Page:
Tallahassee, Florida -- A bill that would ban texting and driving in Florida passed another key comittee Thursday in the state senate.
The bill, sponsored by Republican Nancy Detert of Venice, passed the Senate Communications, Energy and Public Utilities Committe by a vote of 12-to-one.
"We're actually having a very good year on the Senate side for this bill," said Sen. Detert. "You're not going to be pulled over just for texting. You have to be either speeding or do something else before they can add this penalty on it."
The penalty would be a $30 fine--but no points against your license. Deterts bill unanimously passed the Senate Transportation Committee last year.
A companion bill in the House hasn't fared as well in the House of Representatives.
"I don't think they really understand the bill--that it's texting only," said Sen. Detert. "It's not the whole cell phone banned and it's a secondary offense."
"There is a debate about it," said Rep. Ray Pilon, a Republican from Sarasota who has sponsored the House version of the texting ban. "Some people are for it some are not. Most of my emails and most of my correspondence, most people are in favor of it. Triple-A is trying to push the issue because they understand the danger out it."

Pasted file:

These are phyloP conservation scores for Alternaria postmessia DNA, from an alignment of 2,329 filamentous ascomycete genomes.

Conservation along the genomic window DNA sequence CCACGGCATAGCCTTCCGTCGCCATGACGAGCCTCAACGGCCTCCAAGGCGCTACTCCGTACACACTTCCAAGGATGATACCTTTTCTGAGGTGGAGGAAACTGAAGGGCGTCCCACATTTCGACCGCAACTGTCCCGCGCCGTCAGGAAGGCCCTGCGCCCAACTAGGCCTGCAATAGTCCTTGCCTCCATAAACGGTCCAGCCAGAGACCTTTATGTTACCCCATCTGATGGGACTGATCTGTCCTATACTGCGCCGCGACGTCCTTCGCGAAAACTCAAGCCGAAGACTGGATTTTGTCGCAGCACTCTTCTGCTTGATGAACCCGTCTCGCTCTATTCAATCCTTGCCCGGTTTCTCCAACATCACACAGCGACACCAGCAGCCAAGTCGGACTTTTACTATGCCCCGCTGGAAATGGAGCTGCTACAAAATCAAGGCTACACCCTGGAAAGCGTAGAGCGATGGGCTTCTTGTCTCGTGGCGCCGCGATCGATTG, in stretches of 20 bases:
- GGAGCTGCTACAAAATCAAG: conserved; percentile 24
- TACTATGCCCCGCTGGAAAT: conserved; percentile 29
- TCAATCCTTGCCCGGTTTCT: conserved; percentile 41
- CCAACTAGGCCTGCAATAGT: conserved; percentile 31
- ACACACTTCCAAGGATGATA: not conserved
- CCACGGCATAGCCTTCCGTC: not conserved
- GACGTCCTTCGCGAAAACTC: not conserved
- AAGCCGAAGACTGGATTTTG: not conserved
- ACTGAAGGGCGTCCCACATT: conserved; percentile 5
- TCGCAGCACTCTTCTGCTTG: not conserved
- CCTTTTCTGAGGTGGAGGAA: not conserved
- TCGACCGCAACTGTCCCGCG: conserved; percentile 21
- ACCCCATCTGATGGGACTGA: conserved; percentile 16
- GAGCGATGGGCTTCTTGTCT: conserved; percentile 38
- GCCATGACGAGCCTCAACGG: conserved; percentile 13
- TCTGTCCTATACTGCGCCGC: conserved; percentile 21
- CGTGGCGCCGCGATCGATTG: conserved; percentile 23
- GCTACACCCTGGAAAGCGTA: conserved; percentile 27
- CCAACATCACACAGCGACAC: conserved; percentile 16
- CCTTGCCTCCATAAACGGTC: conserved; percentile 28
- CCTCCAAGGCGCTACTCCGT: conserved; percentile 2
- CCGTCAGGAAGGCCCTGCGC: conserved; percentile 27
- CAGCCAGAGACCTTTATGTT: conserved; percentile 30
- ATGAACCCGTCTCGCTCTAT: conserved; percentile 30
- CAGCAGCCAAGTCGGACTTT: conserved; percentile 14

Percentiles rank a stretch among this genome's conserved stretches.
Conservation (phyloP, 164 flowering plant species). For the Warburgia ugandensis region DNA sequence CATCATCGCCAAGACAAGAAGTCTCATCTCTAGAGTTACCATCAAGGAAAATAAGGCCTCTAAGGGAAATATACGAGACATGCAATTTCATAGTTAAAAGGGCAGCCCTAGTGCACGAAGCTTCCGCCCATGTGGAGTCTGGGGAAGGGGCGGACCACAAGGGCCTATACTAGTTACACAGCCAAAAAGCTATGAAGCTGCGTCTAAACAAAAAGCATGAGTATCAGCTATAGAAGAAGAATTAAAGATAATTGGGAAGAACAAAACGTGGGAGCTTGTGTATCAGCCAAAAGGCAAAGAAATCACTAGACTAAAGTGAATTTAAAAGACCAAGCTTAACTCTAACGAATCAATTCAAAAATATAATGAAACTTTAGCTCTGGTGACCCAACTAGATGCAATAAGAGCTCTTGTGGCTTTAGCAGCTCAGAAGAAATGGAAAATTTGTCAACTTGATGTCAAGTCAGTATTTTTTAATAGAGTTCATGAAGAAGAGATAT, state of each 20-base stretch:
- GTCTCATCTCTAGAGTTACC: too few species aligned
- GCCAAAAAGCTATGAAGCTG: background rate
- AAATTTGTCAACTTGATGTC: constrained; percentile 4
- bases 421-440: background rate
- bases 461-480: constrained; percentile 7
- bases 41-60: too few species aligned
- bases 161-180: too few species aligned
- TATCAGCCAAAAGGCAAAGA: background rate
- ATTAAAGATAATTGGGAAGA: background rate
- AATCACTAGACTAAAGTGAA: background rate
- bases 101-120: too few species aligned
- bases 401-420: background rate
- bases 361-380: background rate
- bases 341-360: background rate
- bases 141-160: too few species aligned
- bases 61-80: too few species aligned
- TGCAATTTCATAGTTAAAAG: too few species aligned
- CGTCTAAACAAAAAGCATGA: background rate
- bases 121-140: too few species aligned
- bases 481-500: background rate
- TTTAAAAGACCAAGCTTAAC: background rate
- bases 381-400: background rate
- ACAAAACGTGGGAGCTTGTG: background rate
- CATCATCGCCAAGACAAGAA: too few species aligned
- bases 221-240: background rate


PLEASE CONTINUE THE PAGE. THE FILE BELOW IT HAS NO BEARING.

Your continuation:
And Triple-A seems to have the research to back it up. In its latest Traffic Safety Culture Index, Triple-A found nearly nearly four out of five drivers (79%) consider texting and driving a "very serious threat" to their personal safety. Nearly all (94%) consider it unacceptable. And almost nine out of ten (87%) support laws against reading, typing or sending text messages or emails while driving.
Unfortunately, not all of those drivers practice what they preach.
"About a third of them admit to engaging in this type of behavior," said Karen Morgan, Public Policy Manager for AAA. "So there's this 'Do as I say not as I do' attitude which is one of the major obstacles to overcome when we're trying to improve traffic safety on the roadways."
Passing a texting ban is one of AAA's top legislative priorities for the 2012 session.